Acetylation of histone H2B marks active enhancers and predicts CBP/p300 target genes

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Chromatin features are widely used for genome-scale mapping of enhancers. However, discriminating active enhancers from other cis-regulatory elements, predicting enhancer strength and identifying their target genes is challenging. Here we establish histone H2B N-terminus multisite lysine acetylation (H2BNTac) as a signature of active enhancers. H2BNTac prominently marks candidate active enhancers and a subset of promoters and discriminates them from ubiquitously active promoters. Two mechanisms underlie the distinct H2BNTac specificity: (1) unlike H3K27ac, H2BNTac is specifically catalyzed by CBP/p300; (2) H2A–H2B, but not H3–H4, are rapidly exchanged through transcription-induced nucleosome remodeling. H2BNTac-positive candidate enhancers show a high validation rate in orthogonal enhancer activity assays and a vast majority of endogenously active enhancers are marked by H2BNTac and H3K27ac. Notably, H2BNTac intensity predicts enhancer strength and outperforms current state-of-the-art models in predicting CBP/p300 target genes. These findings have broad implications for generating fine-grained enhancer maps and modeling CBP/p300-dependent gene regulation.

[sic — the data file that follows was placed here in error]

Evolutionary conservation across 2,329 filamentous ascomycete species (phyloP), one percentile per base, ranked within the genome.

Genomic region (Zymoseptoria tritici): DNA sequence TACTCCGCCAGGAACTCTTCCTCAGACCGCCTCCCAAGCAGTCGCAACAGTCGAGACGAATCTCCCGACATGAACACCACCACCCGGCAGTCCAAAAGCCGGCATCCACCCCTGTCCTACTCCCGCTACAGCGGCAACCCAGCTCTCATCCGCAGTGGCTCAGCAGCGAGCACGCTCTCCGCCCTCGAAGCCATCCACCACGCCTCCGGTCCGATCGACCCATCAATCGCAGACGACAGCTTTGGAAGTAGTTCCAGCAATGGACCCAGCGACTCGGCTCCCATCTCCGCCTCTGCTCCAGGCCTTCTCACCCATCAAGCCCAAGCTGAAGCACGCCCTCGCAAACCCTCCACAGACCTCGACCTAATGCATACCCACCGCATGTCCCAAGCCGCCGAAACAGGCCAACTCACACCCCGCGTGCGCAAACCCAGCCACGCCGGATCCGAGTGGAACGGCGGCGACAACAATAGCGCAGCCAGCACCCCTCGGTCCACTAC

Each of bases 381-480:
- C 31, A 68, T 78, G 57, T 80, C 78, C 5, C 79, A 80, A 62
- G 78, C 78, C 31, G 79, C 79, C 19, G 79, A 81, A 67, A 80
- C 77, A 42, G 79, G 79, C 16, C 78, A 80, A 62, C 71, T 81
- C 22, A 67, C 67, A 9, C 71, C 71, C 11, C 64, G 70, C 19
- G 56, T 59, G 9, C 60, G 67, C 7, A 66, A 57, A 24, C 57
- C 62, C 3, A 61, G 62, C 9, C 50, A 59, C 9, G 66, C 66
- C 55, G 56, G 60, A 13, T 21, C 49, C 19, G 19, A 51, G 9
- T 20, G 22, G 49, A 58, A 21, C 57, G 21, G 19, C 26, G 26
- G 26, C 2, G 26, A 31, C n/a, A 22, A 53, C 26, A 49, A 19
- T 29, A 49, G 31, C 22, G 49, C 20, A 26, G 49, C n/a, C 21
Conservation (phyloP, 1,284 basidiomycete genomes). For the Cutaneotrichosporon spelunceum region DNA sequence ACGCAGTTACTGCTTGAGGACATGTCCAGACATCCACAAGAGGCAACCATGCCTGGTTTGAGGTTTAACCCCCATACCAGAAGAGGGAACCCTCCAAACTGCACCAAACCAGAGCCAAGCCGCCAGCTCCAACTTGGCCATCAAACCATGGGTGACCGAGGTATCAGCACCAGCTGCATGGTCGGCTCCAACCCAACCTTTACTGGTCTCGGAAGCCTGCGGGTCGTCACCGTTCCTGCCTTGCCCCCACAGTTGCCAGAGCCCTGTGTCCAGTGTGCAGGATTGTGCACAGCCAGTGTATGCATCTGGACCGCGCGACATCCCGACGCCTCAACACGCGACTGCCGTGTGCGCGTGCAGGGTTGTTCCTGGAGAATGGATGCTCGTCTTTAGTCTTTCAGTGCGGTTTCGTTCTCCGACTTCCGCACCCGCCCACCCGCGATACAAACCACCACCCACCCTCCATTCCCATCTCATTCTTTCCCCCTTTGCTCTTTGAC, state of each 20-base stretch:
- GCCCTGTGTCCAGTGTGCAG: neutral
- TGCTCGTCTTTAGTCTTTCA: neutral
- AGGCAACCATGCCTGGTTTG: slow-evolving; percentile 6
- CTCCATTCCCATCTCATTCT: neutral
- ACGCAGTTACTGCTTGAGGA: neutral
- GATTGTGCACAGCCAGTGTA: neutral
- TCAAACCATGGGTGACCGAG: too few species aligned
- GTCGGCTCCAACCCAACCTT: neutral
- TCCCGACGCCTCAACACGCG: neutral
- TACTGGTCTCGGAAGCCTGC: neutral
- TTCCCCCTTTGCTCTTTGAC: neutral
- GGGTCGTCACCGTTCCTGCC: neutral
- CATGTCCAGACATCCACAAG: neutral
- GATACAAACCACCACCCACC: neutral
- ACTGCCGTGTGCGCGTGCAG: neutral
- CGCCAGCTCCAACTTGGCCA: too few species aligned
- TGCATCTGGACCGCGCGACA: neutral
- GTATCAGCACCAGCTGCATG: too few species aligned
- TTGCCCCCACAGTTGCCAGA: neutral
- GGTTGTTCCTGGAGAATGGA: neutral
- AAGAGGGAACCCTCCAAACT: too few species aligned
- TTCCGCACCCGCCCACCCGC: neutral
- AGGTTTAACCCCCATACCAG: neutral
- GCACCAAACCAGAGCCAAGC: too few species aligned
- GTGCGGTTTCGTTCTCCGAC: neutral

Original languageEnglish
JournalNature Genetics
Pages (from-to)679-692
Publication statusPublished - 2023

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